According to preliminary figures published by Russia’s statistics service, the country’s economy contracted by 3.7% in 2015.
Retail sales plunged by 10% and capital investment fell by 8.4% in the economy’s worst performance since 2009.
In contrast, Russian GDP increased by 0.6% in 2014.
Russia’s economy has been hit hard by the extraordinary collapse in oil prices, which have fallen by 70% in the past 15 months.
Sanctions imposed by the West after Russia annexed Ukraine’s Crimea region in 2014 have also had an impact.
PM Dmitry Medvedev warned earlier this month that the fall could force Russia’s 2016 budget to be revised.
President Vladimir Putin said in December that the budget had been calculated based on oil at $50 a barrel. Oil is trading at just over $30 a barrel.
The state-controlled media blames the crisis, principally, on low oil prices and, to a lesser extent, on western sanctions.
In 15 years that Vladimir Putin has ruled Russia as president or prime minister, Russia failed to prepare for the possibility of low oil prices and did little to diversify its economy and reduce its reliance on energy exports.
Russian citizens are increasingly concerned. Inflation is rising, so is the fear of job losses. Meanwhile, real incomes in Russia are falling and social benefits are being cut.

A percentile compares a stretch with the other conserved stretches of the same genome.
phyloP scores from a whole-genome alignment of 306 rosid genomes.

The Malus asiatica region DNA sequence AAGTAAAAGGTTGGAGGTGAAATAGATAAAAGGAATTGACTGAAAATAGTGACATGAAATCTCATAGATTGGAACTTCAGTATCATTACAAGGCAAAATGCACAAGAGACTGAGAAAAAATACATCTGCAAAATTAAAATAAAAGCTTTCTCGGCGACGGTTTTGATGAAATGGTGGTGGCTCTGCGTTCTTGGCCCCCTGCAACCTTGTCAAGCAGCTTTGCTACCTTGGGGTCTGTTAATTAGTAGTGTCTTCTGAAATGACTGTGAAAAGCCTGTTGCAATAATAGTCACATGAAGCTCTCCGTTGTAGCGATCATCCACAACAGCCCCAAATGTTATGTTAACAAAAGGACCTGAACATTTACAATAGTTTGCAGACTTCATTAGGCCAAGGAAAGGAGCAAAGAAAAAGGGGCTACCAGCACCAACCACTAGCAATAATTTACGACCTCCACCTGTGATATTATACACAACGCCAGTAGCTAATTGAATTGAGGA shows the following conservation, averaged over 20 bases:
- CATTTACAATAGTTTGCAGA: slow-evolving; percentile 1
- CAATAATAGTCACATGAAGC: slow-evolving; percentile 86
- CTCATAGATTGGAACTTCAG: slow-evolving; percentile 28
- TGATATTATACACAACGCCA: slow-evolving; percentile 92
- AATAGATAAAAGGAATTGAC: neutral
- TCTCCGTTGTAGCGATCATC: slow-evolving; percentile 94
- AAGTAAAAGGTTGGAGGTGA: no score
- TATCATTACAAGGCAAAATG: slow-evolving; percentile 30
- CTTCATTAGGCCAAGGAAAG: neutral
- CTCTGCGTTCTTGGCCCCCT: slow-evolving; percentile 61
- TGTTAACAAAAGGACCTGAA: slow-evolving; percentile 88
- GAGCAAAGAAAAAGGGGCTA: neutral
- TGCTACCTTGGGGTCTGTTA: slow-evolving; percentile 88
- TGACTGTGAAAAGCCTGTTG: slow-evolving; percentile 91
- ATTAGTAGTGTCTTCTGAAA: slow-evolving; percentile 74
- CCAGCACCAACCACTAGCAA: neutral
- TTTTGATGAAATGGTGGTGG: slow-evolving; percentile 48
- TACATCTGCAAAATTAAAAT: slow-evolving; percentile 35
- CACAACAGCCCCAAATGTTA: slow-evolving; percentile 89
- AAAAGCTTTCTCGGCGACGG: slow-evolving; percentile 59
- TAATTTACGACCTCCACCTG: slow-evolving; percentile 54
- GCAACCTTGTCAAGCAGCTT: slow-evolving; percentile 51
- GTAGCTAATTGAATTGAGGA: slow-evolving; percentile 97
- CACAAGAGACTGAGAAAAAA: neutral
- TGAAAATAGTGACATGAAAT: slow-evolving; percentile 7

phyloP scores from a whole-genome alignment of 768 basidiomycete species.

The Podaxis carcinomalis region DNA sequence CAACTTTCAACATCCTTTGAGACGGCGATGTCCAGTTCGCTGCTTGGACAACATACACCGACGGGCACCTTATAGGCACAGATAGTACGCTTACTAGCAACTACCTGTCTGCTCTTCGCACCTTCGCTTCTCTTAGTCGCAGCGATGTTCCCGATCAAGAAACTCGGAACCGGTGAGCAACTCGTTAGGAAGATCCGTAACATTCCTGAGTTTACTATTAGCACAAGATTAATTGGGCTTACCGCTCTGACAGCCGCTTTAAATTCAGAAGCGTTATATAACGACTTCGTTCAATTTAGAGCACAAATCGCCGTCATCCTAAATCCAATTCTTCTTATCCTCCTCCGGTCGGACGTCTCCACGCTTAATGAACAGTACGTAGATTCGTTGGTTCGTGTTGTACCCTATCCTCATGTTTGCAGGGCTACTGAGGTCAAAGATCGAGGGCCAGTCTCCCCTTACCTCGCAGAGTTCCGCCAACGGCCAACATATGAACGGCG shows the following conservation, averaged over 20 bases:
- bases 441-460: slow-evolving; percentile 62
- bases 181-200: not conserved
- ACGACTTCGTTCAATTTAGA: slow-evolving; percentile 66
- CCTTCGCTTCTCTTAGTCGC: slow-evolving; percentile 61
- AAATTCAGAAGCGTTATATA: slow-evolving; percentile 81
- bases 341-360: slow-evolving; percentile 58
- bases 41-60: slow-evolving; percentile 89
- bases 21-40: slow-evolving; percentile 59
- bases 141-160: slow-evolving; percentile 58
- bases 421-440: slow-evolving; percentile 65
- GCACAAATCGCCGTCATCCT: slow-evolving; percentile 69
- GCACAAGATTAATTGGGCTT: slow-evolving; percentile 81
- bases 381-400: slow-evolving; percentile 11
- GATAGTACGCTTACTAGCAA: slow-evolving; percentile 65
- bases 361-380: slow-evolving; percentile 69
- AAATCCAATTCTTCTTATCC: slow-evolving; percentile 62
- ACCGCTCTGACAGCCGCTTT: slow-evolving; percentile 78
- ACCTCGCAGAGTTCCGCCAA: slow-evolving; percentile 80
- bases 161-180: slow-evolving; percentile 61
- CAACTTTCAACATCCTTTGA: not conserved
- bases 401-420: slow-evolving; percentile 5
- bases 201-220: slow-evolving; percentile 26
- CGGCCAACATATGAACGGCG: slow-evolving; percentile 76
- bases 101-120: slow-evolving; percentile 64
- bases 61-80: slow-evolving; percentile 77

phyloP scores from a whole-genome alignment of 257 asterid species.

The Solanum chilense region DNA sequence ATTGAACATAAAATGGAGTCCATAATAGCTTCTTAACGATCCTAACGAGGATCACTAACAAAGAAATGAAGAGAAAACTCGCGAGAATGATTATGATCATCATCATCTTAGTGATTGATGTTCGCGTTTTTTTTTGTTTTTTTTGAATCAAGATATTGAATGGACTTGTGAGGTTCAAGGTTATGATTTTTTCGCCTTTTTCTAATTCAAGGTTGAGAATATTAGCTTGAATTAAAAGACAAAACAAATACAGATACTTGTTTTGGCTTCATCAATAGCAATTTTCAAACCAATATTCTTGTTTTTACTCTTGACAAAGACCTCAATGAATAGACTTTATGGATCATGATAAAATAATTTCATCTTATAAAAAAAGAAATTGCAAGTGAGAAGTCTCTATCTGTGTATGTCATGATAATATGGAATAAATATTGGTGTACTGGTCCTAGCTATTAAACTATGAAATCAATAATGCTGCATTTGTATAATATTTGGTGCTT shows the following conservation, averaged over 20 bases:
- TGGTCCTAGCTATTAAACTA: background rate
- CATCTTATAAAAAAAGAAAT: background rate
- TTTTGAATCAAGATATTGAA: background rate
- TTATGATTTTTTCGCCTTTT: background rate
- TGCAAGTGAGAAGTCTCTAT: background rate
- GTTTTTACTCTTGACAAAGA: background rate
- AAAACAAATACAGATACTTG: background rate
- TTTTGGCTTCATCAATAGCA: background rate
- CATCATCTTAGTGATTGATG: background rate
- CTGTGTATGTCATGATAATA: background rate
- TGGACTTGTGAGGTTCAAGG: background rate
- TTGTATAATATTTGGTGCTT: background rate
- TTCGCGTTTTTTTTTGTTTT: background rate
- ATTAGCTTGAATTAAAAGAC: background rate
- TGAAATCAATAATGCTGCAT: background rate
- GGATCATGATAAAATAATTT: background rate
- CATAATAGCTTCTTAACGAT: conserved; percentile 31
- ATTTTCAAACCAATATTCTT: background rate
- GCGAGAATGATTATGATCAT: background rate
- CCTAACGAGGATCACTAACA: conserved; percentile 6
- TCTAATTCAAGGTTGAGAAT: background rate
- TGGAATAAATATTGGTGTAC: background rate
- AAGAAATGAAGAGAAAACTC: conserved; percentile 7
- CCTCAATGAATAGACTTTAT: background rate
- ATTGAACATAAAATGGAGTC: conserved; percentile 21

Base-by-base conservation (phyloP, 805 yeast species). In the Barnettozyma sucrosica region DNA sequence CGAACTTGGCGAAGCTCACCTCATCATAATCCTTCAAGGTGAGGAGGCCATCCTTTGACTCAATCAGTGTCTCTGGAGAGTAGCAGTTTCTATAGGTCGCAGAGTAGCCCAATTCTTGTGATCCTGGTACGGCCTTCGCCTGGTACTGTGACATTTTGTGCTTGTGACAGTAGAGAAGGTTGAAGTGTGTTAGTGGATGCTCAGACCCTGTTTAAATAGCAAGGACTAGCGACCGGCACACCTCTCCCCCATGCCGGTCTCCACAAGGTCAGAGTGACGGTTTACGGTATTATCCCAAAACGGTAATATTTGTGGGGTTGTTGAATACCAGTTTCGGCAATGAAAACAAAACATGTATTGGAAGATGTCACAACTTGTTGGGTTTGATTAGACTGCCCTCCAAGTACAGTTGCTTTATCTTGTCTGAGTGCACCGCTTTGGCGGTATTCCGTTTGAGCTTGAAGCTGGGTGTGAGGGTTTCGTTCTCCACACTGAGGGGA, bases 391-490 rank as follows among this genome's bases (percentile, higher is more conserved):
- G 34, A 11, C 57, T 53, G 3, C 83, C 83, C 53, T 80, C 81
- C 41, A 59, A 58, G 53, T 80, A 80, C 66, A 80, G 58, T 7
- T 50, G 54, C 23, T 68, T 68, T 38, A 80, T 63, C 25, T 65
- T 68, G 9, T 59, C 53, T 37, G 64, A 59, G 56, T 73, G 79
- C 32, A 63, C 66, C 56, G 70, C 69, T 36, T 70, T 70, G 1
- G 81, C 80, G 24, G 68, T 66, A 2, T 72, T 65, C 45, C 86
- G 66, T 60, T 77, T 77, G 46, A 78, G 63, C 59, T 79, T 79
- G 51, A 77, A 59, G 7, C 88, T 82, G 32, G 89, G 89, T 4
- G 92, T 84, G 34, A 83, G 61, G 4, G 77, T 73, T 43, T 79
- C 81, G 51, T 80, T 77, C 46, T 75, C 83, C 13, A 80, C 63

Earlier this month senior citizens blocked streets in Sochi and Krasnodar to protest against the scrapping of free travel passes for pensioners. People power persuaded the local authorities to reverse the decision. The longer Russia’s economic woes continue, the greater the likelihood that social protest here will spread.
Taxes from oil and gas generate about half the Russian government’s revenue.
The ruble fell to record lows against the US dollar last week, before regaining some ground as oil prices recovered slightly.
The currency was down more than 1% on January 25 at 78.87 after oil prices fell about 3%.
Economy minister Alexei Ulyukayev said he expected the Russian central bank to leave interest rates on hold at 11%.
Elvira Nabiullina, the head of the central bank, said last week that authorities had “all the means” needed to keep the economy stable.
Unemployment in Russia was steady at 5.8% in December, meaning that 4.4 million people were out of work, and real wages fell by 10%.
Despite the gloomy economic news, McDonald’s said on January 25 it planned to open more than 60 restaurants in Russia in 2016.
Khamzat Khasbulatov, chief executive of McDonald’s Russia, said sanctions and the weak ruble had forced the fast food giant to make “serious adjustments” to its business model, but focusing on local suppliers and affordable menus had proved successful.